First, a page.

2. toujoursjacques

    This is such a great book, a landmark book, really. I am so glad you are enjoying it (if that’s the right word). I am a huge devotee of Pollan and have written a couple of posts on him, esp. relating to his recent article in the NY Times. But everything he’s written is good, timely, important, necessary. I’m eager to hear what you have to say about the rest of OD and Defense of Food. The other books on your Baltimore Green Week list are also really fine ones. Lucky you!
    Best, TJ toujourjacques.wordpress.com

  3. Thanks for your kind words Estella!

    TJ, yes I too love Pollan. The Omnivore’s Dilemma is the first book of his that I have read, but I have read his frequent NYTimes articles for years. He’s really a fantastic writer!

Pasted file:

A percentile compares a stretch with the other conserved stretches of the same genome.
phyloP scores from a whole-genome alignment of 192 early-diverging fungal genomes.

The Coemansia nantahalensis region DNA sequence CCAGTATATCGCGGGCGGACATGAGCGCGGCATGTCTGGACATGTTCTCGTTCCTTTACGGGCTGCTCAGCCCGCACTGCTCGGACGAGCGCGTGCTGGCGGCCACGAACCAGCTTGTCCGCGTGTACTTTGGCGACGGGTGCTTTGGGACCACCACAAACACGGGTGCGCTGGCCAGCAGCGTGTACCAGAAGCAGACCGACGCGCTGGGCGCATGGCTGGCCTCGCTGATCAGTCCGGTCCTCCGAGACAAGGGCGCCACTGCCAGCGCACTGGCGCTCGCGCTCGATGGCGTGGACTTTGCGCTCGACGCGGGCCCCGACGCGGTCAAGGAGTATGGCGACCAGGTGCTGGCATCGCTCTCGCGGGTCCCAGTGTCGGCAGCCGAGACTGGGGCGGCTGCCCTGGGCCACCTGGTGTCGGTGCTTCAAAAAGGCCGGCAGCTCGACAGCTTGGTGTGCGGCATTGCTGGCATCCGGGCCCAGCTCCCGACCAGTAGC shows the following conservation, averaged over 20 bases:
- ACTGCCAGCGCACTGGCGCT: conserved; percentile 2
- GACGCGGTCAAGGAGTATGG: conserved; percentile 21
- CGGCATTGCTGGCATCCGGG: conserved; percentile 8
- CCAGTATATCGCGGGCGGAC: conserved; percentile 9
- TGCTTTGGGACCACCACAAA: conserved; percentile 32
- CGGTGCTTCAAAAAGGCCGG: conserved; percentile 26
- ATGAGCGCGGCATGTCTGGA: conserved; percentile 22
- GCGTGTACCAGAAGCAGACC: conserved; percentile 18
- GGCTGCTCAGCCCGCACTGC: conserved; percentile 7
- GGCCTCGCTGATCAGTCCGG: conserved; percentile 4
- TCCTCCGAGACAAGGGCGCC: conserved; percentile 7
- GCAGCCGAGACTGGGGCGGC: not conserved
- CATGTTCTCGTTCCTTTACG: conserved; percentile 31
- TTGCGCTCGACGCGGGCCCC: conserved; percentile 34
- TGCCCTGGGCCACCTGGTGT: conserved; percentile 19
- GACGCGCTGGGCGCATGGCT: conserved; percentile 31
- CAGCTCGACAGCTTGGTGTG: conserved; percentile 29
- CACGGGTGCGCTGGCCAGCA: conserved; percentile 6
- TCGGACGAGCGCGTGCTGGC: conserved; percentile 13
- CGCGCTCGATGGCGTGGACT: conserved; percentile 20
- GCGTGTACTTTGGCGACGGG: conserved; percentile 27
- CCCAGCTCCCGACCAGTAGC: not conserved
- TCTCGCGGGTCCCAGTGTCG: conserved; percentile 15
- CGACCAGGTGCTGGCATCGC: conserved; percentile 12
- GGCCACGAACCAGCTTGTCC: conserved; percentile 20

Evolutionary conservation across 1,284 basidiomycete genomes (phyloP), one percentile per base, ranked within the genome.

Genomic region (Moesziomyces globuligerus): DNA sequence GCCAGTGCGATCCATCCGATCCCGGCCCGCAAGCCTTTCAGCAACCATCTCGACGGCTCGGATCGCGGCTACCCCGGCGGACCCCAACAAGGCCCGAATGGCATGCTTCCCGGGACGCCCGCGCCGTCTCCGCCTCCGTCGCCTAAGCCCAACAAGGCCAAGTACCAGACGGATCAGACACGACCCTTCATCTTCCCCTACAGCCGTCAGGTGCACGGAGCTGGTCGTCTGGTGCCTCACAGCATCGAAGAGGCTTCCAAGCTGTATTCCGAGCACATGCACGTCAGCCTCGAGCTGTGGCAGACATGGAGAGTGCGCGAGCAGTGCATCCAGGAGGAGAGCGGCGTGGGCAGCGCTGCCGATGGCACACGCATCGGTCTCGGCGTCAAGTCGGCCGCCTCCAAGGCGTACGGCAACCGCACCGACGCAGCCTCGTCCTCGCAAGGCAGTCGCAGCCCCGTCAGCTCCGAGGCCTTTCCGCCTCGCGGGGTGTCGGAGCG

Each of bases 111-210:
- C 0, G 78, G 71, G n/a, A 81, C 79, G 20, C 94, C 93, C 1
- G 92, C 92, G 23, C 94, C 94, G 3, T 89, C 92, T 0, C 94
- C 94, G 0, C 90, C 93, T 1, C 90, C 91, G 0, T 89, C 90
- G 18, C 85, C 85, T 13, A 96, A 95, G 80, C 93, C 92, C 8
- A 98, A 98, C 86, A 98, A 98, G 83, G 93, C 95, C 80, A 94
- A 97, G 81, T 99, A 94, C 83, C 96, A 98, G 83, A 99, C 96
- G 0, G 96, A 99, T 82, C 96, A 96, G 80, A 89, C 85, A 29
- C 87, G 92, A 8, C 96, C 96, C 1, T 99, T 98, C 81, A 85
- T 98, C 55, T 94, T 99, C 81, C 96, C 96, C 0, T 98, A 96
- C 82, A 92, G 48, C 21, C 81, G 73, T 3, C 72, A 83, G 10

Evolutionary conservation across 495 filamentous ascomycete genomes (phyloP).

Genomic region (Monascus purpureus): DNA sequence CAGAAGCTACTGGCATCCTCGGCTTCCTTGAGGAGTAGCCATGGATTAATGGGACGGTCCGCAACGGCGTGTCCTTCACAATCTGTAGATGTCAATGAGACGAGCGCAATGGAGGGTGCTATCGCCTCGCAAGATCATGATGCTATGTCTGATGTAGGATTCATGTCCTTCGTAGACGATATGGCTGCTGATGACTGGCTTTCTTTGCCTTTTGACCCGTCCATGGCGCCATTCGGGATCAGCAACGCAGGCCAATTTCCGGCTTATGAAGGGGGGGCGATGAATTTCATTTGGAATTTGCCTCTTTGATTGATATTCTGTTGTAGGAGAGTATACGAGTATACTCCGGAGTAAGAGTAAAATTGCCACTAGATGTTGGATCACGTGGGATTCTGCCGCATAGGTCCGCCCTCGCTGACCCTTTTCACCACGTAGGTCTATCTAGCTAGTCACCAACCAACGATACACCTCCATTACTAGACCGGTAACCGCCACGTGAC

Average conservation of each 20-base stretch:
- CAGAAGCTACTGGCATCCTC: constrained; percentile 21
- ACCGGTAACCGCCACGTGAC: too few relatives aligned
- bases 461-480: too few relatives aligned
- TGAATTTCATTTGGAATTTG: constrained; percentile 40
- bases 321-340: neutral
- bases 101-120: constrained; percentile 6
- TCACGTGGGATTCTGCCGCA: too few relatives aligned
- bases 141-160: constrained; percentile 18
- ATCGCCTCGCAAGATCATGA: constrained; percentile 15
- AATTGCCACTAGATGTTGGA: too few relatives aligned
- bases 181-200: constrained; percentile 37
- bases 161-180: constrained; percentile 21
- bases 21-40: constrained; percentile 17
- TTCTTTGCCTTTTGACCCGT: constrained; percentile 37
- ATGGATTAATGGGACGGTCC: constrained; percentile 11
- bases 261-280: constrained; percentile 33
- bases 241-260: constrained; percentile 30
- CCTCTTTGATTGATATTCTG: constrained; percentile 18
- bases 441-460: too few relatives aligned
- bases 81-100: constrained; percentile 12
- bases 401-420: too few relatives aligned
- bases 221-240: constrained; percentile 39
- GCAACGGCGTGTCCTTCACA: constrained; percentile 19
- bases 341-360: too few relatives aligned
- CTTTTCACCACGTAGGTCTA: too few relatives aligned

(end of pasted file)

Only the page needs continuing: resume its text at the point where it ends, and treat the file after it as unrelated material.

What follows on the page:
Have you read Deep Economy by chance? That’s the only one of the three I’m reading for Baltimore Green Week that I hadn’t heard much about beforehand.

  4. toujoursjacques

    Oh yes! And I’m sure you will love this book. Bill McKibben is someone else who just never disappoints. He makes such a strong case for re-thinking economy in local terms and puts the entity we are so fond of calling “the free market” –which is so often trusted with all things economic— exactly where it belongs, in the realm of myth and machination. I look forward to your thoughts.
    Excellent, excellent site. Thank you. TJ

  5. Pingback: The Omnivore’s Dilemma: Part II (Pastoral Grass) « Adventures in Reading

  6. Pingback: The Omnivore’s Dilemma: Part III (Personal: The Forest) « Adventures in Reading